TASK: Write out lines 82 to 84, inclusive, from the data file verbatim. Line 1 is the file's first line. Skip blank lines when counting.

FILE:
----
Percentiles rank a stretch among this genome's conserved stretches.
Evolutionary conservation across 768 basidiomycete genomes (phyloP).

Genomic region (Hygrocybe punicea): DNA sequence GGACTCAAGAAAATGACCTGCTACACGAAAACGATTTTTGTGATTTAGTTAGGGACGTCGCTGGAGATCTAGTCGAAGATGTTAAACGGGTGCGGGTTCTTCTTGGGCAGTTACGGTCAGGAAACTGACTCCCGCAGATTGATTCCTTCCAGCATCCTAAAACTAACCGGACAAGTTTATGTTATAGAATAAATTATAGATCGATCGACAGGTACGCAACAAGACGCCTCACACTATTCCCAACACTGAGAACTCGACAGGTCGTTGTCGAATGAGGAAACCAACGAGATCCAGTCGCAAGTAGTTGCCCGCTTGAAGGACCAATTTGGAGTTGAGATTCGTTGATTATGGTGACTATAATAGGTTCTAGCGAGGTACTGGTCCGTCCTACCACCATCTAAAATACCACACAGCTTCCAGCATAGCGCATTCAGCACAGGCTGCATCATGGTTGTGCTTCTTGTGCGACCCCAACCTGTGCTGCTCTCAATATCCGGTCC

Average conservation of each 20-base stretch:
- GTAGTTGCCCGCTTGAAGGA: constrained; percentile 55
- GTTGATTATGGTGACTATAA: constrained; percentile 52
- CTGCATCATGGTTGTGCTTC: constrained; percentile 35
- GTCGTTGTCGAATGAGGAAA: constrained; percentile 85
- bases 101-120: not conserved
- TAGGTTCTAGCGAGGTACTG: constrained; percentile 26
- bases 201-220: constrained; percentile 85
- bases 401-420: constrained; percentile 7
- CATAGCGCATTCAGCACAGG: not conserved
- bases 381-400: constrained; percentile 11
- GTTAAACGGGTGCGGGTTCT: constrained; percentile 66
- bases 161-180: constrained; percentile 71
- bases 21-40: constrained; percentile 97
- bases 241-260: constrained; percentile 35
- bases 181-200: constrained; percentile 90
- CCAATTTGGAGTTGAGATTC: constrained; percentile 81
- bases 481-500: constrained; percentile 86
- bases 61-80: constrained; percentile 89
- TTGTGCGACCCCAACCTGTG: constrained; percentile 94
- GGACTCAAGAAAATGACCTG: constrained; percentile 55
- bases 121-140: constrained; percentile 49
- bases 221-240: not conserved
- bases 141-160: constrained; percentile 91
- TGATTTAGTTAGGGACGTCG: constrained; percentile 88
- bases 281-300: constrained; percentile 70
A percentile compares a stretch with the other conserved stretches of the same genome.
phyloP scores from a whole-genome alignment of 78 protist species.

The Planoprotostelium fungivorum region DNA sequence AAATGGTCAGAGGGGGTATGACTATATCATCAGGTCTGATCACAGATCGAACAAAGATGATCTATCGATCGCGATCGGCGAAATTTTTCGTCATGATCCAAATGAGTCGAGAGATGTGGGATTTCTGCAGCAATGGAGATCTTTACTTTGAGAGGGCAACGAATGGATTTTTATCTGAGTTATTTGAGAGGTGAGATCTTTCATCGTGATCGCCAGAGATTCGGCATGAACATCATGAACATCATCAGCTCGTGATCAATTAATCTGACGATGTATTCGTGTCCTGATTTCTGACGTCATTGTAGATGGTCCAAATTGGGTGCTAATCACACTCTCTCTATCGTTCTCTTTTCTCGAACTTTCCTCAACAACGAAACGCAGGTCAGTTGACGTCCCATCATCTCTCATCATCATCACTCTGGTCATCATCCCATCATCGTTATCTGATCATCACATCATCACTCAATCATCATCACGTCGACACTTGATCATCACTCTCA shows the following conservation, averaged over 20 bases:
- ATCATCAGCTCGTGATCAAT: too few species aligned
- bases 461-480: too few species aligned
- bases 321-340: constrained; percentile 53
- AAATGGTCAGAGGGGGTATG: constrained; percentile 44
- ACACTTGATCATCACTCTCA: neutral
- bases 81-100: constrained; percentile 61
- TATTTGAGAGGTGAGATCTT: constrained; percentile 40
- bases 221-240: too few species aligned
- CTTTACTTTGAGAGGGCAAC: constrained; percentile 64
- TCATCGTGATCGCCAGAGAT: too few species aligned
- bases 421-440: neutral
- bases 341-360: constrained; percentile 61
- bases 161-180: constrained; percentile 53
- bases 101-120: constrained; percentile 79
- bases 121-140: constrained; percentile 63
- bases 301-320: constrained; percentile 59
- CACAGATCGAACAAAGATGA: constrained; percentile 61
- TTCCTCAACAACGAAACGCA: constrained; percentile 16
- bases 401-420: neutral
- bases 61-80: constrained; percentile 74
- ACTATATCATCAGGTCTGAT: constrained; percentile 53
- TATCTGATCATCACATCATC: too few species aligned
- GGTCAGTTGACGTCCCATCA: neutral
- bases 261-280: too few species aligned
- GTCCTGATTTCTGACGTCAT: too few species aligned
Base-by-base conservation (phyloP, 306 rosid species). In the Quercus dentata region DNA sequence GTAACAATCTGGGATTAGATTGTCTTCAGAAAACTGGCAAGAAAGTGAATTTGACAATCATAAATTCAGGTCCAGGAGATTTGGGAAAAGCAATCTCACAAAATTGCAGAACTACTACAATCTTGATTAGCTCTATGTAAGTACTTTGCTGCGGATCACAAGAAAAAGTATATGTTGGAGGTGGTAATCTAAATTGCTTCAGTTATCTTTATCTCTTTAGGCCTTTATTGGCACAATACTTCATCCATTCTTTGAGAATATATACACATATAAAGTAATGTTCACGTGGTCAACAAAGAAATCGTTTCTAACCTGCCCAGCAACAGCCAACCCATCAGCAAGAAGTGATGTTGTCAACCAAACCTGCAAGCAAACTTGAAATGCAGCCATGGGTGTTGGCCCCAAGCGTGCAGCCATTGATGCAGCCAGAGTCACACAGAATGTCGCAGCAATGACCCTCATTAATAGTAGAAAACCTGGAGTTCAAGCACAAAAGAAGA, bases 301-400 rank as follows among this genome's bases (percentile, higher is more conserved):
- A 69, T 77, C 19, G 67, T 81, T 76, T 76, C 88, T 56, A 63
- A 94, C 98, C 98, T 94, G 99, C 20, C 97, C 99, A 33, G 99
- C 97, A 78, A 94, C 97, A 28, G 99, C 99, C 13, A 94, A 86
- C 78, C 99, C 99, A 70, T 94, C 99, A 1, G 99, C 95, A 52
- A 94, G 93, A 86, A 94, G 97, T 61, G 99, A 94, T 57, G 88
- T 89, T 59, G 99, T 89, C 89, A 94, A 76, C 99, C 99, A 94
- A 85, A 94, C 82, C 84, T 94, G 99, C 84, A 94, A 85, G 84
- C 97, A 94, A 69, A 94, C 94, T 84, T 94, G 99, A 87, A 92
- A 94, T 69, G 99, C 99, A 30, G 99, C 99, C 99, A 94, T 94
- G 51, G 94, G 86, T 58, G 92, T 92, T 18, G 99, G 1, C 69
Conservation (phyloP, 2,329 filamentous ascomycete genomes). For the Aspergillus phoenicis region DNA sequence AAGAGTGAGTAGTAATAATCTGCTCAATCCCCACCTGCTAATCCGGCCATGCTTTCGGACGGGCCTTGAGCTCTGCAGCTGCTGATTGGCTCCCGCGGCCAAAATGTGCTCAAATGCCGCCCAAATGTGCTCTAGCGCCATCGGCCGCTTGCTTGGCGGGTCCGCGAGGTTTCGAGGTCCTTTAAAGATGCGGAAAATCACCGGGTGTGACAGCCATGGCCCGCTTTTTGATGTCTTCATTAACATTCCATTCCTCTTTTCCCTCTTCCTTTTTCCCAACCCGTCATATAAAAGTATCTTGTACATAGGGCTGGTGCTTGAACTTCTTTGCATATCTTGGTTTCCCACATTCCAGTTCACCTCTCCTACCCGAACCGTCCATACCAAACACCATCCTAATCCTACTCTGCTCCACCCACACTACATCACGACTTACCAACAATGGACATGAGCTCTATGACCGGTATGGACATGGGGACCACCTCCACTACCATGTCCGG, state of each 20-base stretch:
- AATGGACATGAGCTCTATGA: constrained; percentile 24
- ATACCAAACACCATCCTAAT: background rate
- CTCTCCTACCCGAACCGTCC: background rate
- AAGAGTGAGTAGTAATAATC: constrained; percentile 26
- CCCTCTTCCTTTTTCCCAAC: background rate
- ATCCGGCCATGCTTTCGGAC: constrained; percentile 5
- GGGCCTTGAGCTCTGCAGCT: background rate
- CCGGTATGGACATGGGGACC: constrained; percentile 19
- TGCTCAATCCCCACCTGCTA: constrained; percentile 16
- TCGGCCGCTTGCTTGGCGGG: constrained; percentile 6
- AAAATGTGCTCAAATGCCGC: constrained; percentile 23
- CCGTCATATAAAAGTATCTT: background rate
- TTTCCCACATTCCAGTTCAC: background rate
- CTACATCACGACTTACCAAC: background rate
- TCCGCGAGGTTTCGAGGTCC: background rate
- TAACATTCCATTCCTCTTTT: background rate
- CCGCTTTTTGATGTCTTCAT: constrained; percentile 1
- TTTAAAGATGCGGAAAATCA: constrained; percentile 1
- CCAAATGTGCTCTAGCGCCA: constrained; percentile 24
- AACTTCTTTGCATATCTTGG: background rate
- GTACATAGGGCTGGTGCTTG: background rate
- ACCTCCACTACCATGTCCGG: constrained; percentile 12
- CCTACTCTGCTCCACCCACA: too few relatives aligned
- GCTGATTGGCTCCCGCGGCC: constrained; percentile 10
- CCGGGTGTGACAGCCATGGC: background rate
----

- TTTCCCACATTCCAGTTCAC: background rate
- CTACATCACGACTTACCAAC: background rate
- TCCGCGAGGTTTCGAGGTCC: background rate